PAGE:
December 2, 2008 – 11:37 am

We won’t say that Goldman Sachs is at it again. Rather we will just say that they are still at it. Through deceptive manipulation, double-crossing, connections and insider information, the Golden Gangsta routinely pulls the strings of government and finance to squeeze the middle and collect at both ends. This time the bookends were State of California bonds and the credit default swaps sold on them.

Goldman used its influence to persuade the State of California to sell bonds while Goldman issued insurance (or credit default swaps [CDS]) against the default of those same bonds. But before selling the default swap, the bank conned institutional investors into selling those bonds, thus pressuring the bond prices down and the credit default swaps upwards. The bonds were no riskier after the price decline, but only Goldman knew that. This meant Goldman could gouge the State of California for a higher premium payment.

It could exaggerate people’s worries about our credit,” said Paul Rosenstiel, head of the public finance division of the treasurer’s office.

Such worries would tend to drive down the price of California bonds. That, in turn, would drive up the interest rate the state and its municipalities pay to borrow money. An increase of a single percentage point on a $1-billion bond issue would cost taxpayers an additional $10 million a year in interest.

That’s especially troublesome at a time of severe budget turmoil and tight credit. Gov. Arnold Schwarzenegger has warned that the state could run out of cash as early as February.

That exaggeration is market manipulation, and it represents cutbacks in education and other important services to the people of California. Why? Because the state paid an artificially higher premium for its insurance. It’s all fine and dandy to Goldman though. They went mum when they were asked about the details. Witness:

Some experts said the investment bank’s actions, while not illegal, might be inappropriate. “That’s not a good way to do business,” said Geoffrey M. Heal, professor of public policy and business responsibility at Columbia University. “They’ve got a conflict of interest and they’re acting against the interest of their customers. . . . You act in the interests of your clients. You don’t screw them, to put it bluntly.”

Goldman declined to discuss the details of its trading strategy. “We continue to support our clients and underwrite transactions,” spokesman Michael DuVally said in an e-mail response to written questions on Oct. 28. He said Goldman “as a firm” was no longer giving the trading advice to clients. He declined to elaborate.

Goldman’s strategy was embodied in a 58-page report presented to institutional investors in September. The document, stamped “Proprietary and Confidential,” was obtained by ProPublica, a New York-based nonprofit organization specializing in investigative reporting. This article was reported jointly by ProPublica and the Los Angeles Times.

He really didn’t need to elaborate and you can tell what those 58 pages are all about any way. It’s all in keeping with the Goldman strategy of using insider information and selling out your client just as they did in 2007 when they bet against the same subprime mortgages they sold to investors. This is the Golden mantra and the Gangsta is humming it melodically. And as for the law… let’s listen to California Treasurer Bill Lockyer tell us how that’s on the Gangsta’s side as well:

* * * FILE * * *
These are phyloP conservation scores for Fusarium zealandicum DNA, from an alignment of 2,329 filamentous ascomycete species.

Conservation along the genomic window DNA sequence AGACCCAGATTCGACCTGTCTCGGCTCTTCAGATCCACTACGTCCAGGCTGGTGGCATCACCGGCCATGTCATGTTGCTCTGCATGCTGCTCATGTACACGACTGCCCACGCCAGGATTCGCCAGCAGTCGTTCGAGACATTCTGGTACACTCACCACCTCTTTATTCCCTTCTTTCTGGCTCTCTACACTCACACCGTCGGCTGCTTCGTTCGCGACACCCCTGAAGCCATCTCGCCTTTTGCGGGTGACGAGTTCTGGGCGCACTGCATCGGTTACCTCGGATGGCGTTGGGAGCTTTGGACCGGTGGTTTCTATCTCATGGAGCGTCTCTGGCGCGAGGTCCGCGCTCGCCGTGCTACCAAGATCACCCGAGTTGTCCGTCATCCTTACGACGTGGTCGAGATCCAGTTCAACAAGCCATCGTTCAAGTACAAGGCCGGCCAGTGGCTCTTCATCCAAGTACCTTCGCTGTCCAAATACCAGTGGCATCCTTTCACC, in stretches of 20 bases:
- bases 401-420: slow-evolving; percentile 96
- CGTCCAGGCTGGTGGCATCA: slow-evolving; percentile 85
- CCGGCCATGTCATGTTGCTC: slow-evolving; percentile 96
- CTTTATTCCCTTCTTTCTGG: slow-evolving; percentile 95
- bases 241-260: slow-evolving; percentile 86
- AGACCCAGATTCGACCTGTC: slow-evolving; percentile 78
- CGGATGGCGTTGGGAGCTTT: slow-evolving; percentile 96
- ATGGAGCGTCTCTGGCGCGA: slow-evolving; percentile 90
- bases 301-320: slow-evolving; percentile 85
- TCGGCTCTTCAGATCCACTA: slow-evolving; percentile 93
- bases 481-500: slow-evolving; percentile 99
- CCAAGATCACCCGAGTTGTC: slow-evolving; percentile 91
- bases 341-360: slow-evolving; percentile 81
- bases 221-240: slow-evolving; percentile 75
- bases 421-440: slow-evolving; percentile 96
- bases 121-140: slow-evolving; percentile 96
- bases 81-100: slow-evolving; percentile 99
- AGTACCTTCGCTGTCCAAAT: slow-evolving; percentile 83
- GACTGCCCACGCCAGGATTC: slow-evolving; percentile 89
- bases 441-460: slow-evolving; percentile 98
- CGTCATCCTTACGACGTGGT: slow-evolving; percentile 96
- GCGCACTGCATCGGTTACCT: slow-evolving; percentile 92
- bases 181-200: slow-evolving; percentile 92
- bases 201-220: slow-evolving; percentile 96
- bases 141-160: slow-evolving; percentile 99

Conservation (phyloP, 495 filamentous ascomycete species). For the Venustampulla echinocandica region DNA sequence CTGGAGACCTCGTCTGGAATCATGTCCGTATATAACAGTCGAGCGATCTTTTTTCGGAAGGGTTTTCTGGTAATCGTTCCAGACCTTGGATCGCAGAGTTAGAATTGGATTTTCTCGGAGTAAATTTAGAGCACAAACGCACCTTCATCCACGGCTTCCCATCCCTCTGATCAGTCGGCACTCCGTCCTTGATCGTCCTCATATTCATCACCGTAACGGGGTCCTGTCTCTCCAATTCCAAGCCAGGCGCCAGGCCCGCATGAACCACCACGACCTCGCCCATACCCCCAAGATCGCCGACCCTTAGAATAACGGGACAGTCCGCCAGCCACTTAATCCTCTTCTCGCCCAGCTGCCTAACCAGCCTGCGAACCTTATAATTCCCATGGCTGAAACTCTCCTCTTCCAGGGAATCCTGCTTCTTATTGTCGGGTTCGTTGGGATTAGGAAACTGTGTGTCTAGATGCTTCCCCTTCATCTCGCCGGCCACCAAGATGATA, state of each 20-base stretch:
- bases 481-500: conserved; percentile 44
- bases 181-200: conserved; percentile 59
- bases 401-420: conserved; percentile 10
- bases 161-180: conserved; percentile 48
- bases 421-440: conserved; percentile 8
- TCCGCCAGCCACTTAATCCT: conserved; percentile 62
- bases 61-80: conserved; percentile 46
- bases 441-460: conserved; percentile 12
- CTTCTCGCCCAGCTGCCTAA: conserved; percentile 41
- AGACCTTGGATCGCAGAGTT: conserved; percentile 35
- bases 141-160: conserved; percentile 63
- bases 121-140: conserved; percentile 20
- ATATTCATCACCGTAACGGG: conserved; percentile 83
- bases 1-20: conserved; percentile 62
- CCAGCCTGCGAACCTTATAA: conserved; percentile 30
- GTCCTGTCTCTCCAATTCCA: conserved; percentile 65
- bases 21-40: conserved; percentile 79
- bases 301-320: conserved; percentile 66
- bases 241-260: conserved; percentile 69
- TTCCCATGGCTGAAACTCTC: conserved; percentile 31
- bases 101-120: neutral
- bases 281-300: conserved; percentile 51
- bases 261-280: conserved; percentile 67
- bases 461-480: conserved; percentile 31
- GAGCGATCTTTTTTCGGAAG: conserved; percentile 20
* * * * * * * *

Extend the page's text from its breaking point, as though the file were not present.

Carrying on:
“Investment banks bring issuers and investors together,” he said. “Securities law has recognized the potential for a conflict of interest in playing both roles.”

Under the law, the solution is for the parts of the firm dealing with either side to be isolated from each other so that information does not improperly flow between them to benefit one set of clients more than another. There is no evidence that the wall was breached in this case. Assuming such protection was in place, Lockyer said that fear of market manipulation was unfounded.

Does that sound like Lockyer is on the gansta side too? Listen to this,

There is no evidence that the wall was breached in this case. Assuming such protection was in place, Lockyer said that fear of market manipulation was unfounded.

If you could stop laughing long enough you could see the evidence. Goldman sold the bonds and wrote the credit default swaps just as the bonds crashed, but did not default. No evidence? I’m still cracking up!

But look boyz and girls, all of us with three digit IQ’s know how Goldman was able to float the California bonds in the first place. The real CEO of Goldman Sachs, Treasury Secretary Uncle Hank Paulson, got Bush’s California buddy Arnie to push the bonds through Goldman and clearly Lockyer was brought on board. Then Goldman went out and did the bad mouthing of the municipal bonds, prices fell, and Goldman sold CDS’s on bonds with no increased risk. The Gansta cleaned up.

And you could not be so convinced of Arnie’s role in this if he hadn’t built a track record for himself when he tried so hard to terminate the state’s nurses’, teachers’, and firefighters’ pension plan to serve it up to Wall Street in similar fashion.

Schwarzenegger’s first step was to reward corporate backers in the health care industry by suspending a hard-won law that lowered patient-to-nurse ratios in the state’s hospitals and emergency rooms.

But Schwarzenegger had at most a small role in this gig. It was most likely Hank’s show all along.


  1. 1 Trackback(s)

  2. Dec 4, 2008: Bank-Implode! » Goldman Sachs - $84.2B

Post a Comment